How-To: Make a Mood Board in Photoshop

Building BTBB: I spend WAY too much time learning random things online – things I might never use in normal life. To justify my online learning obsessions I have decided to share some of what I have learnt right here. I am no expert – on any of these topics – but I guess maybe that is better (assuming you are not an expert either). 

Let me start by saying that I am a complete newbie to Photoshop. The first time I opened it, I ended up aimlessly clicking around and becoming rather annoyed. It was this annoyance that compelled me to enrol in a Skillshare class by Meg Lewis – Basics of Photoshop: Fundamentals for Beginners.

The class introduces Photoshop basics in a series of short videos covering the Photoshop canvas, editing photos, working with typography, sampling colours and finally putting it all together by making a mood board.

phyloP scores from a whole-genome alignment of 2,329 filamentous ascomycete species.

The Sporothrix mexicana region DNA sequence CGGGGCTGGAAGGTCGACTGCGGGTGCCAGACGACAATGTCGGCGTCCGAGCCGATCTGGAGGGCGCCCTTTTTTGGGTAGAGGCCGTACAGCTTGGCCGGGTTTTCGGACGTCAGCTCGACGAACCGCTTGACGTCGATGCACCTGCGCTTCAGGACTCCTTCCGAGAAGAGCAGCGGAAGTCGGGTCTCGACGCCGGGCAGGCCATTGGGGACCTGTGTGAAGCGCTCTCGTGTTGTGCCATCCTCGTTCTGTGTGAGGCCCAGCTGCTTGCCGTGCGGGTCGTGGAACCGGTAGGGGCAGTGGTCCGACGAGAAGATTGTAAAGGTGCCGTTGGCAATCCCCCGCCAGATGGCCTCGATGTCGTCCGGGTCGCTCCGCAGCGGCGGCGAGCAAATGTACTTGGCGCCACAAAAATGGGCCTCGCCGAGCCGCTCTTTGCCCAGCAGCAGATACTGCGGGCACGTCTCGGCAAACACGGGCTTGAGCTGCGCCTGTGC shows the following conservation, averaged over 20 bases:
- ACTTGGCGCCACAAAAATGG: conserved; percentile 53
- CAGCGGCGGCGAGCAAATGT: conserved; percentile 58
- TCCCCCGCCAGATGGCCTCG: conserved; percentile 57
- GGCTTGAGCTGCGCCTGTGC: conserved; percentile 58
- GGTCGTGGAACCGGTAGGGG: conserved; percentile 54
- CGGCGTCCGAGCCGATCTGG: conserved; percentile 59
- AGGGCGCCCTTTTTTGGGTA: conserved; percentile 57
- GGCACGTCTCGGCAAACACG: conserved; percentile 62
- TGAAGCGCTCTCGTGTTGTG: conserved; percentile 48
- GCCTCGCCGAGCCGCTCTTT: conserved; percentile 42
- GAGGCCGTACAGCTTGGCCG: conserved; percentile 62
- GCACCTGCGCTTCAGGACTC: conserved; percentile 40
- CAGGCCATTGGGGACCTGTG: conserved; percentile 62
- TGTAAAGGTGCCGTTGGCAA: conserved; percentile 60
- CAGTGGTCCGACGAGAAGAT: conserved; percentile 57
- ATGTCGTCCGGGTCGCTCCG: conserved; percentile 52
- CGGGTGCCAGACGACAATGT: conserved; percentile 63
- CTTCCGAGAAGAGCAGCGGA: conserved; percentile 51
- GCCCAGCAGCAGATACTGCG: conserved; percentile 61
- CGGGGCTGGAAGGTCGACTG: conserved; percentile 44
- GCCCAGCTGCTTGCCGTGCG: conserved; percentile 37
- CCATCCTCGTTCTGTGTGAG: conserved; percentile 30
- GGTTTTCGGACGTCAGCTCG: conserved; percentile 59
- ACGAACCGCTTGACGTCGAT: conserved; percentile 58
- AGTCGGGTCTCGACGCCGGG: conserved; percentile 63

What is a Mood Board?

A mood board is a collage of sorts that contains images, text and patterns around a specific theme. It is a great way to pull ideas together and see them all in one place.

Here are some examples of the mood boards other Skillshare classmates made along with their uses:

Home Office Redesign Mood Board


Use a mood board to plan a home office (or any renovation project)

Holiday Inspiration Mood Board


Use a mood board to make a poster that inspires you – maybe of a dream trip.

Wedding Planning Mood Board


Use a mood board to plan a wedding or other event.

How-To: Make a Mood Board

I realise that you could easily make similar mood boards using one of any number of apps but the idea is to introduce some basic Photoshop functionality by making a mood board.

Below you will find the following resources to help you make your first mood board using Photoshop:

  • A web tutorial
  • Free templates
  • A keyboard shortcut cheat sheet
  • A step-by-step guide